Let’s face it: it’s tough to be a kid. But if you add to that the complication of being a child who doesn’t identify with the sex they were assigned at birth or is not heterosexual, it can be even more complicated. However, with the right support, parents can gently and respectfully guide their trans or gender non-conforming kids through this time.
Getting the Definitions Right
Sexual orientation and gender identity are two different concepts, though they are often conflated. The difference is that sexual orientation has to do with someone’s feelings about others, but gender identity affects how they view themselves. Looking more closely, there’s a difference between sex and gender as well. Sex is determined by a doctor who sees the baby’s body at birth and assigns male or female to that body, and gender is your internal sense of self.
Behavior Is Different From Identity
People’s behavior does not always match their identity, and this is often due to cultural, political, or religious stigma attached to certain identities. For instance, among several different demographics, some men that have sex with men don’t personally identify as bi or gay. Their identity is separate from their behavior.
The more studies that are done on sexuality and gender, the more evidence there is that gender is a spectrum and that many people don’t fall into the categories of simply male or female. Some identify as genderqueer (sometimes referred to as nonbinary), agender (meaning they have no gender), or having more than one gender (gender fluid).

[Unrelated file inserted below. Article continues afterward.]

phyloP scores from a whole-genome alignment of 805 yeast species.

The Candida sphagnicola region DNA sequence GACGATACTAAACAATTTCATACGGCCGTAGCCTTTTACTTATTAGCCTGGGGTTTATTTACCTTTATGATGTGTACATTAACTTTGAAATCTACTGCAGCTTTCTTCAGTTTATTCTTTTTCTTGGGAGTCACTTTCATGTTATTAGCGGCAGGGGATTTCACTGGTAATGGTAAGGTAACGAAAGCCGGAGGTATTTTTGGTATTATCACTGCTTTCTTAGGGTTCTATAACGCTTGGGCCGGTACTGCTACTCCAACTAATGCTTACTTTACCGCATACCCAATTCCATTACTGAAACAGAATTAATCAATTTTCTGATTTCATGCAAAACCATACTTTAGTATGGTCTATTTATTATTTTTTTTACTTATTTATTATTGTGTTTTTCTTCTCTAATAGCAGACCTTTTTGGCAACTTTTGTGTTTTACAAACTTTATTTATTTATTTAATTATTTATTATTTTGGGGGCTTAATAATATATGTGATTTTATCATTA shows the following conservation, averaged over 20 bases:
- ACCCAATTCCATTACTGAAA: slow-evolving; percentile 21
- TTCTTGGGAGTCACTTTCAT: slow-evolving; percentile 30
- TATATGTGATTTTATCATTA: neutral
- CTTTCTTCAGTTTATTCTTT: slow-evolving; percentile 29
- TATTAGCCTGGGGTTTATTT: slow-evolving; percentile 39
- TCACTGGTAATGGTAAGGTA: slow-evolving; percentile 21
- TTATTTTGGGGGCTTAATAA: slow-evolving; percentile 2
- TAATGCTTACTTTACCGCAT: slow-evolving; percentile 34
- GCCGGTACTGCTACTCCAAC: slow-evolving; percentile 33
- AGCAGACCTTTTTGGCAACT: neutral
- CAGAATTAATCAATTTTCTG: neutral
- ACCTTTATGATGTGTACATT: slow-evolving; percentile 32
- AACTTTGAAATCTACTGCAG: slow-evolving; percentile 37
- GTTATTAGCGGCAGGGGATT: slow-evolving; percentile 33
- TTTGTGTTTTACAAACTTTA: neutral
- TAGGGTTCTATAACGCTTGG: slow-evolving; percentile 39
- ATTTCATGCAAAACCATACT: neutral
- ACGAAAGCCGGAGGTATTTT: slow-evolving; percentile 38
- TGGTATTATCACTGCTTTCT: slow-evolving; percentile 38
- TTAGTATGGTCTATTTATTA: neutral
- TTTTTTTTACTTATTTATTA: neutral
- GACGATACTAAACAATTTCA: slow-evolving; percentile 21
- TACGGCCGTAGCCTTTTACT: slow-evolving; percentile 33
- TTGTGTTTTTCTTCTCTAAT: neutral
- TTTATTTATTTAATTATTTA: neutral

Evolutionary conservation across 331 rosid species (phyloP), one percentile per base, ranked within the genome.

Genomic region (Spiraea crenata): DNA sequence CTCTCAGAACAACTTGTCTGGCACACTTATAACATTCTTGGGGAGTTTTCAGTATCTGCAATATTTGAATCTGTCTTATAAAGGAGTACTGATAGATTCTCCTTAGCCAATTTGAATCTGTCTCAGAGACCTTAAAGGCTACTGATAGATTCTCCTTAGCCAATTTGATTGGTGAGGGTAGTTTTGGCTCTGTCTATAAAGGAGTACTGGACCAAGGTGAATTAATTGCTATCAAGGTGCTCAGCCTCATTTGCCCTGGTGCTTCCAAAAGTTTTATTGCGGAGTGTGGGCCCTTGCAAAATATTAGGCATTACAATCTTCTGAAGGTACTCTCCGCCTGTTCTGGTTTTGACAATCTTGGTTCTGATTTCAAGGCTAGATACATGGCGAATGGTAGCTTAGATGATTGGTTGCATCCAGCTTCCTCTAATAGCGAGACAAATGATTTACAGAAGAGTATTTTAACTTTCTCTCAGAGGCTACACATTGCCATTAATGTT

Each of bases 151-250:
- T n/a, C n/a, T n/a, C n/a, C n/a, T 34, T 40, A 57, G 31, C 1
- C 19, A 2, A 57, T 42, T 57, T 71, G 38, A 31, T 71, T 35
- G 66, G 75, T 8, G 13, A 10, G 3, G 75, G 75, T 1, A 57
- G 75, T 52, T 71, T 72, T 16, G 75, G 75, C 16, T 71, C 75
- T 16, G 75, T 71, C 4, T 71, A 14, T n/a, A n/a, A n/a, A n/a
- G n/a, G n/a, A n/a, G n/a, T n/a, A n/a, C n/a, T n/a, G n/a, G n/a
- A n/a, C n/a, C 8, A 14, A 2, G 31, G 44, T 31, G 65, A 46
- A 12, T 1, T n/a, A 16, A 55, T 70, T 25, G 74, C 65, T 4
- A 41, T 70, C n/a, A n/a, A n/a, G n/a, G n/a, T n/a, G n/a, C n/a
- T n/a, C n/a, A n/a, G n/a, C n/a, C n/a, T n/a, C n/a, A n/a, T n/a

When Kids Know About Their Gender Identity
Kids come to terms with their sexual orientation and gender identity at all different ages that depend on their development and their environment. Some children may understand their gender identity as young as the age of two, so it’s essential to listen carefully to your child about how they identify. If they are trying to tell you something that feels uncomfortable to you, reaching out to a therapist to help you learn how to guide and understand them is paramount to their mental health and happiness. Not knowing how to handle this right away is okay, but not learning, understanding, and adapting can be extremely damaging to your child. Your child should not be in charge of educating you, so taking responsibility for your education about their orientation and identity is crucial.
What You Can Do to Support Your Kid—And Yourself
If you have a trans child, the good news is that you can get hormones to help them feel more at home in their body.
Many organizations exist to help the parents of trans kids—and trans kids themselves—find community. If you live in a large metropolitan area, it’s easier to get involved in the face-to-face action, but it is important to find a community no matter where you are, even if the interaction remains online. Find out about your kids’ schools’ anti-bullying programs and get involved there, as well.
Talking to your kids about sexual orientation and gender identity can be challenging. Finding a therapist that you trust to accept and be respectful of your kids’ individual identities is imperative. Reach out to someone today.
Bio: Dr. Nazanin Moali is a clinical psychologist and sex therapist in the Los Angeles area. She works with various individuals to understand and improve their sexuality. Dr. Moali conducts personal consultation sessions in her Torrance and Hermosa Beach offices, or via a secure, online video-counseling platform. Click here to take the sex quiz for women.